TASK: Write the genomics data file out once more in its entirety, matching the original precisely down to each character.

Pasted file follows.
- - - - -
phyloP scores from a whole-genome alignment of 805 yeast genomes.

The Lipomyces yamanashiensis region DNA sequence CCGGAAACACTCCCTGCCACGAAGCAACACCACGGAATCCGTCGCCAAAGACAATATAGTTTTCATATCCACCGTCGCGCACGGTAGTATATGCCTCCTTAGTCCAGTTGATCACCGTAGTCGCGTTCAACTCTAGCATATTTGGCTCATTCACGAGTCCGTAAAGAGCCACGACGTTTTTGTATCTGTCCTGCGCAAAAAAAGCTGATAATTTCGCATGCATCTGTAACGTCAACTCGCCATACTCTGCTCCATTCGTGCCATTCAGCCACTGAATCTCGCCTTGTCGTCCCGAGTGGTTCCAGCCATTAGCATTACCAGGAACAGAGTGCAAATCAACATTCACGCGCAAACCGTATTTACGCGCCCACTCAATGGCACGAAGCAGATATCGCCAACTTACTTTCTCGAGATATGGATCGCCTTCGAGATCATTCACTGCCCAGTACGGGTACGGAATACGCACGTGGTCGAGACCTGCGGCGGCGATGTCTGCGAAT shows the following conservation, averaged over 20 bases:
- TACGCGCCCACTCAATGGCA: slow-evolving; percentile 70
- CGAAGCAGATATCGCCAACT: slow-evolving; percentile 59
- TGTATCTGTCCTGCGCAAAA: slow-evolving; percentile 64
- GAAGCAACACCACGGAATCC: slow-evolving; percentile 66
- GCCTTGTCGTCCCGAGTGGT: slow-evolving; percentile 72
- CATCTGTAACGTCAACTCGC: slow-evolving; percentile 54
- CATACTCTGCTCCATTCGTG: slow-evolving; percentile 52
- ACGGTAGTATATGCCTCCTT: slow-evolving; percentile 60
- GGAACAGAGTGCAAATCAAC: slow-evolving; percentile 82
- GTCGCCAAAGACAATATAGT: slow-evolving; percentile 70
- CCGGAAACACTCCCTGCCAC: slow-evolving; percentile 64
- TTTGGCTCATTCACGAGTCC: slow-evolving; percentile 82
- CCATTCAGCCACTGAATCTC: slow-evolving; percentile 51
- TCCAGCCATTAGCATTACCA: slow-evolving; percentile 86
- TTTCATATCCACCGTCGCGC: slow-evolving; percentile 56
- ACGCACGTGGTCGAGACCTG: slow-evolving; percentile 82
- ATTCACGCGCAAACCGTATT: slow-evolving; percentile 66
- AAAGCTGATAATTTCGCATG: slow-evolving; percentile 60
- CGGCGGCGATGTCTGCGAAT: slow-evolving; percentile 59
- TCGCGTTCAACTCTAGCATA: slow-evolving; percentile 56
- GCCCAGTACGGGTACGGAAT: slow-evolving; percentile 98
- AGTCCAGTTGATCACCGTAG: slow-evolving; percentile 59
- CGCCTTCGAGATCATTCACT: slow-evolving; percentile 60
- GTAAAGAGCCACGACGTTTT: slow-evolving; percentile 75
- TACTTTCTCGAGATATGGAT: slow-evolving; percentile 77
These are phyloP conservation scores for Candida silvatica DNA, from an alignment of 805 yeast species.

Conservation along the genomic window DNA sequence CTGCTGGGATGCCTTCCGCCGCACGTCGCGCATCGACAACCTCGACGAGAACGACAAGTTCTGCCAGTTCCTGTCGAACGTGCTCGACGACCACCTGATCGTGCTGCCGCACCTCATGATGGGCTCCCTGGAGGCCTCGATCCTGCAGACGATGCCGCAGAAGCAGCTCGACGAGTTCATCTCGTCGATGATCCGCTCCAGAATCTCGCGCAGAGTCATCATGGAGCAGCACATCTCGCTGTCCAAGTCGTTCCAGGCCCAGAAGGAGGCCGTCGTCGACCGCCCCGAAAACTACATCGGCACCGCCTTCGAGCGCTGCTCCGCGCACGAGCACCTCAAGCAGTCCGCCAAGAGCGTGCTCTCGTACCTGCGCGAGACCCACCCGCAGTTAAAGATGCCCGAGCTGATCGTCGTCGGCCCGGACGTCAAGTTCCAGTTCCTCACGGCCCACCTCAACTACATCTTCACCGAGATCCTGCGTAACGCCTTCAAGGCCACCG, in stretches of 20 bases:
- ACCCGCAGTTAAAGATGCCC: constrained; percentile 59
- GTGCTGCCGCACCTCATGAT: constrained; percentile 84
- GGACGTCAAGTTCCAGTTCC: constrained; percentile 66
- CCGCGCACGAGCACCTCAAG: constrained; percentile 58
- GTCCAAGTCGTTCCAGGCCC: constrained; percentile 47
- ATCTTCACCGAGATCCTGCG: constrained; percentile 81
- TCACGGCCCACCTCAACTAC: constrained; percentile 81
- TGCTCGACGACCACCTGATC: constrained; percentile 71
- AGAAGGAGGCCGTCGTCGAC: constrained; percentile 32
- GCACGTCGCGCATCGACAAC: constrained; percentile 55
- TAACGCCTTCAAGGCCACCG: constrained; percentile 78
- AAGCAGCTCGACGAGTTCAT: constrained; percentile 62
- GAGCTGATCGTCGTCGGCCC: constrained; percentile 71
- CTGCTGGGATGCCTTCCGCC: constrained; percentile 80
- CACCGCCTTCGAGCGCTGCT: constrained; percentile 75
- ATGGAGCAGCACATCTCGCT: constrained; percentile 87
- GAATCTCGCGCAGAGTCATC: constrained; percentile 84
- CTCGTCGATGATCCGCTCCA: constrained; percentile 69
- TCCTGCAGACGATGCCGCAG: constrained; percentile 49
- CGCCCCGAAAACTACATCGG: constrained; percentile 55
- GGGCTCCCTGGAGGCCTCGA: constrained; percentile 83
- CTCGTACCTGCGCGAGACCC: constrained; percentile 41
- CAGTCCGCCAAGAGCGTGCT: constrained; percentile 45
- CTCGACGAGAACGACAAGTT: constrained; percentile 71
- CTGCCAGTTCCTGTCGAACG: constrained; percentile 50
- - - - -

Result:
phyloP scores from a whole-genome alignment of 805 yeast genomes.

The Lipomyces yamanashiensis region DNA sequence CCGGAAACACTCCCTGCCACGAAGCAACACCACGGAATCCGTCGCCAAAGACAATATAGTTTTCATATCCACCGTCGCGCACGGTAGTATATGCCTCCTTAGTCCAGTTGATCACCGTAGTCGCGTTCAACTCTAGCATATTTGGCTCATTCACGAGTCCGTAAAGAGCCACGACGTTTTTGTATCTGTCCTGCGCAAAAAAAGCTGATAATTTCGCATGCATCTGTAACGTCAACTCGCCATACTCTGCTCCATTCGTGCCATTCAGCCACTGAATCTCGCCTTGTCGTCCCGAGTGGTTCCAGCCATTAGCATTACCAGGAACAGAGTGCAAATCAACATTCACGCGCAAACCGTATTTACGCGCCCACTCAATGGCACGAAGCAGATATCGCCAACTTACTTTCTCGAGATATGGATCGCCTTCGAGATCATTCACTGCCCAGTACGGGTACGGAATACGCACGTGGTCGAGACCTGCGGCGGCGATGTCTGCGAAT shows the following conservation, averaged over 20 bases:
- TACGCGCCCACTCAATGGCA: slow-evolving; percentile 70
- CGAAGCAGATATCGCCAACT: slow-evolving; percentile 59
- TGTATCTGTCCTGCGCAAAA: slow-evolving; percentile 64
- GAAGCAACACCACGGAATCC: slow-evolving; percentile 66
- GCCTTGTCGTCCCGAGTGGT: slow-evolving; percentile 72
- CATCTGTAACGTCAACTCGC: slow-evolving; percentile 54
- CATACTCTGCTCCATTCGTG: slow-evolving; percentile 52
- ACGGTAGTATATGCCTCCTT: slow-evolving; percentile 60
- GGAACAGAGTGCAAATCAAC: slow-evolving; percentile 82
- GTCGCCAAAGACAATATAGT: slow-evolving; percentile 70
- CCGGAAACACTCCCTGCCAC: slow-evolving; percentile 64
- TTTGGCTCATTCACGAGTCC: slow-evolving; percentile 82
- CCATTCAGCCACTGAATCTC: slow-evolving; percentile 51
- TCCAGCCATTAGCATTACCA: slow-evolving; percentile 86
- TTTCATATCCACCGTCGCGC: slow-evolving; percentile 56
- ACGCACGTGGTCGAGACCTG: slow-evolving; percentile 82
- ATTCACGCGCAAACCGTATT: slow-evolving; percentile 66
- AAAGCTGATAATTTCGCATG: slow-evolving; percentile 60
- CGGCGGCGATGTCTGCGAAT: slow-evolving; percentile 59
- TCGCGTTCAACTCTAGCATA: slow-evolving; percentile 56
- GCCCAGTACGGGTACGGAAT: slow-evolving; percentile 98
- AGTCCAGTTGATCACCGTAG: slow-evolving; percentile 59
- CGCCTTCGAGATCATTCACT: slow-evolving; percentile 60
- GTAAAGAGCCACGACGTTTT: slow-evolving; percentile 75
- TACTTTCTCGAGATATGGAT: slow-evolving; percentile 77
These are phyloP conservation scores for Candida silvatica DNA, from an alignment of 805 yeast species.

Conservation along the genomic window DNA sequence CTGCTGGGATGCCTTCCGCCGCACGTCGCGCATCGACAACCTCGACGAGAACGACAAGTTCTGCCAGTTCCTGTCGAACGTGCTCGACGACCACCTGATCGTGCTGCCGCACCTCATGATGGGCTCCCTGGAGGCCTCGATCCTGCAGACGATGCCGCAGAAGCAGCTCGACGAGTTCATCTCGTCGATGATCCGCTCCAGAATCTCGCGCAGAGTCATCATGGAGCAGCACATCTCGCTGTCCAAGTCGTTCCAGGCCCAGAAGGAGGCCGTCGTCGACCGCCCCGAAAACTACATCGGCACCGCCTTCGAGCGCTGCTCCGCGCACGAGCACCTCAAGCAGTCCGCCAAGAGCGTGCTCTCGTACCTGCGCGAGACCCACCCGCAGTTAAAGATGCCCGAGCTGATCGTCGTCGGCCCGGACGTCAAGTTCCAGTTCCTCACGGCCCACCTCAACTACATCTTCACCGAGATCCTGCGTAACGCCTTCAAGGCCACCG, in stretches of 20 bases:
- ACCCGCAGTTAAAGATGCCC: constrained; percentile 59
- GTGCTGCCGCACCTCATGAT: constrained; percentile 84
- GGACGTCAAGTTCCAGTTCC: constrained; percentile 66
- CCGCGCACGAGCACCTCAAG: constrained; percentile 58
- GTCCAAGTCGTTCCAGGCCC: constrained; percentile 47
- ATCTTCACCGAGATCCTGCG: constrained; percentile 81
- TCACGGCCCACCTCAACTAC: constrained; percentile 81
- TGCTCGACGACCACCTGATC: constrained; percentile 71
- AGAAGGAGGCCGTCGTCGAC: constrained; percentile 32
- GCACGTCGCGCATCGACAAC: constrained; percentile 55
- TAACGCCTTCAAGGCCACCG: constrained; percentile 78
- AAGCAGCTCGACGAGTTCAT: constrained; percentile 62
- GAGCTGATCGTCGTCGGCCC: constrained; percentile 71
- CTGCTGGGATGCCTTCCGCC: constrained; percentile 80
- CACCGCCTTCGAGCGCTGCT: constrained; percentile 75
- ATGGAGCAGCACATCTCGCT: constrained; percentile 87
- GAATCTCGCGCAGAGTCATC: constrained; percentile 84
- CTCGTCGATGATCCGCTCCA: constrained; percentile 69
- TCCTGCAGACGATGCCGCAG: constrained; percentile 49
- CGCCCCGAAAACTACATCGG: constrained; percentile 55
- GGGCTCCCTGGAGGCCTCGA: constrained; percentile 83
- CTCGTACCTGCGCGAGACCC: constrained; percentile 41
- CAGTCCGCCAAGAGCGTGCT: constrained; percentile 45
- CTCGACGAGAACGACAAGTT: constrained; percentile 71
- CTGCCAGTTCCTGTCGAACG: constrained; percentile 50